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Howard Strawford RIP


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#1 Tim Murray

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Posted 24 February 2013 - 08:33

Howard Strawford died yesterday at the age of 77. He was the owner of Castle Combe circuit since 1976 and the man chiefly responsible for turning the track into the impressive facility that exists today, whilst still retaining its informal charm and friendliness. Sincere condolences to his wife Pat and all his family and friends.

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#2 Nick Savage

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Posted 25 February 2013 - 11:34

Anyone who raced and spectated there as I did from the 1960s through to the present day would mourn the passing of Howard. I never met him, but (until recently) Castle Combe had a wonderful mix and in particular hosted local saloon and sports car Championships which drew a massive local following - in my experience more so than any other South-of-the-Wash track. All that seems to have been Howard's inspiration.

There were always great crowds at CC when the historics had a shared meeting with the local Championships.

A very friendly place (on a par with the revived Croft) and the facilities improved massively over the last 15 years. The Breakfast in the CC cafe was on a par with the legendary Mallory Park heart-stopper.

He will be missed, I think.
Nick

#3 ErleMin

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Posted 25 February 2013 - 13:14

He was a talisman of British motorsport club racing.
I still have a an image in my brain of him in his wellies standing on a wooden chair giving his drivers' briefing.

#4 DogEarred

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Posted 25 February 2013 - 13:21

Back in the late 70s & early 80s, I remember he used to give the driver briefings (as well as organising much of the other stuff).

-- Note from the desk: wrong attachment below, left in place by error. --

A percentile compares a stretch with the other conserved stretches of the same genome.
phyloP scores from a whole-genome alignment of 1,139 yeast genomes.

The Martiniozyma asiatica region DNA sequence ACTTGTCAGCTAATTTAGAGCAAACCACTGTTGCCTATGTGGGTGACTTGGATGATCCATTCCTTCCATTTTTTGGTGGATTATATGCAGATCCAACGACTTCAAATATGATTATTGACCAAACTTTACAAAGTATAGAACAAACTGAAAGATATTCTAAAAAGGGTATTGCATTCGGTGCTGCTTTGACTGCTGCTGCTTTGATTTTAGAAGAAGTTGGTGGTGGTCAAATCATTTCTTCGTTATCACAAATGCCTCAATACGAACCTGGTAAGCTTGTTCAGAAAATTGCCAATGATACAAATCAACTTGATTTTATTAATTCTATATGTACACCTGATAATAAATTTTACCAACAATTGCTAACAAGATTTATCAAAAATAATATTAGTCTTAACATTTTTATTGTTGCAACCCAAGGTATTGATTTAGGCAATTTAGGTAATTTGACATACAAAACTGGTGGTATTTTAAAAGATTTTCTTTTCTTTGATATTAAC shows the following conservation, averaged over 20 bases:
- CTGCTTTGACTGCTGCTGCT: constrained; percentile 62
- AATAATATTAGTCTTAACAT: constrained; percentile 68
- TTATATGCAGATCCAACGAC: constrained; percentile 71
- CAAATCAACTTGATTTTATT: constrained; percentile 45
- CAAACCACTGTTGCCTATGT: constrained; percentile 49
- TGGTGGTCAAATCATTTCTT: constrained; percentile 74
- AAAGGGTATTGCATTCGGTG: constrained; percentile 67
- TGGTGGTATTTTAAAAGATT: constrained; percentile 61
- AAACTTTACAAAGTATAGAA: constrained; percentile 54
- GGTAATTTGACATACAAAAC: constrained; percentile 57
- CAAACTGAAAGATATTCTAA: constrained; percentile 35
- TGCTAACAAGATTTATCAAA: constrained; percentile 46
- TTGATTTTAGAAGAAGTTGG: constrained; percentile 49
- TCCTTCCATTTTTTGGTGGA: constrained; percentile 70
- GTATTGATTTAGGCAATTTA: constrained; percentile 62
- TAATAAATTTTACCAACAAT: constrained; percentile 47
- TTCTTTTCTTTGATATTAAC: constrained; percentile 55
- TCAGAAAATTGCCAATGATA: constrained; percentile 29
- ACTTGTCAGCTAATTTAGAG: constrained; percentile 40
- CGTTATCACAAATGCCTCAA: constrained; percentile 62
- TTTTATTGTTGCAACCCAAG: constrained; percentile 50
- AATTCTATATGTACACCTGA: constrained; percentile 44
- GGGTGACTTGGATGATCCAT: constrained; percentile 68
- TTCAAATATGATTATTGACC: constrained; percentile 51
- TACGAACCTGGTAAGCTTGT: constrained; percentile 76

No nonsense & everything crystal clear but laced with good humour. He & Pat seemed to want to make sure everybody had as good a day as was possible.
Always a highlight going to CC meetings. Long may it survive him.

#5 arttidesco

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Posted 25 February 2013 - 13:24

Condolences to Mr Strawfords family and friends.

#6 MCS

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Posted 26 February 2013 - 21:55

This is sad news.

The passing of a very committed, serious and forward-thinking motor sport enthusiast and organiser who put his heart, soul and even his own money into the circuit he loved so dearly should be mourned by all; especially by those of us who probably took for granted the wonderful motor sport we enjoyed there.

I met him in the late seventies and you almost felt he was carrying the place – or, more realistically, trying to transform it into something else, something better. He clearly succeeded – although I didn’t actually know until recently when I visited on a quiet midweek afternoon when my curiosity got the better of me in an idle, spare moment on the M4.

The circuit is so incredibly different from what I remember in the late seventies although, in fairness, the track itself looks ostensibly the same – but seemingly significantly wider in places. I walked a lap and spent time in the spectator enclosures. It had a great feel to it.

Credit to Howard Strawford – you did a very good job.


#7 RTH

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Posted 27 February 2013 - 06:47

Yes remember him well,good man, sad news.

#8 Graham Gauld

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Posted 27 February 2013 - 08:14

Back in the 1990s I served with Howard on the RAC Race Committee and recall many amusing moments when Howard was battling with the unforgettable Syd Offord of Thruxton over the setting of new rules. Howard was the moderniser and Syd the ghost of Chistmas past. Poor old Rob Walker who was Chairman at the time, had to use all his skill to manage the two of them.
Howard was always a staunch supporter of the club racing driver and he certainly spent a lot of time and money on Castle Coombe and will truly be missed in motor sport.

#9 simonlewisbooks

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Posted 27 February 2013 - 14:05

Very sorry to hear this, it was mentioned at Race Retro that he was very ill.
He kept a struggling track alive against all the odds when many other venues went under and turned it into a thriving success despite continuing pressure from outside sources.
I remember sitting in the paddock in 1997 surveying the wreck of my Rover 220, after a wild trip into the armco at Folly, and he sauntered round with a wry smile on his face
"Any damage?" he asked
"Yeah - the front corner, the wing, the door, the bonnet, the..."
"Not the bloody car! My barrier?" and off he went roaring with laugher.




#10 D-Type

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Posted 27 February 2013 - 14:44

I think that's how he would like to be remembered. :)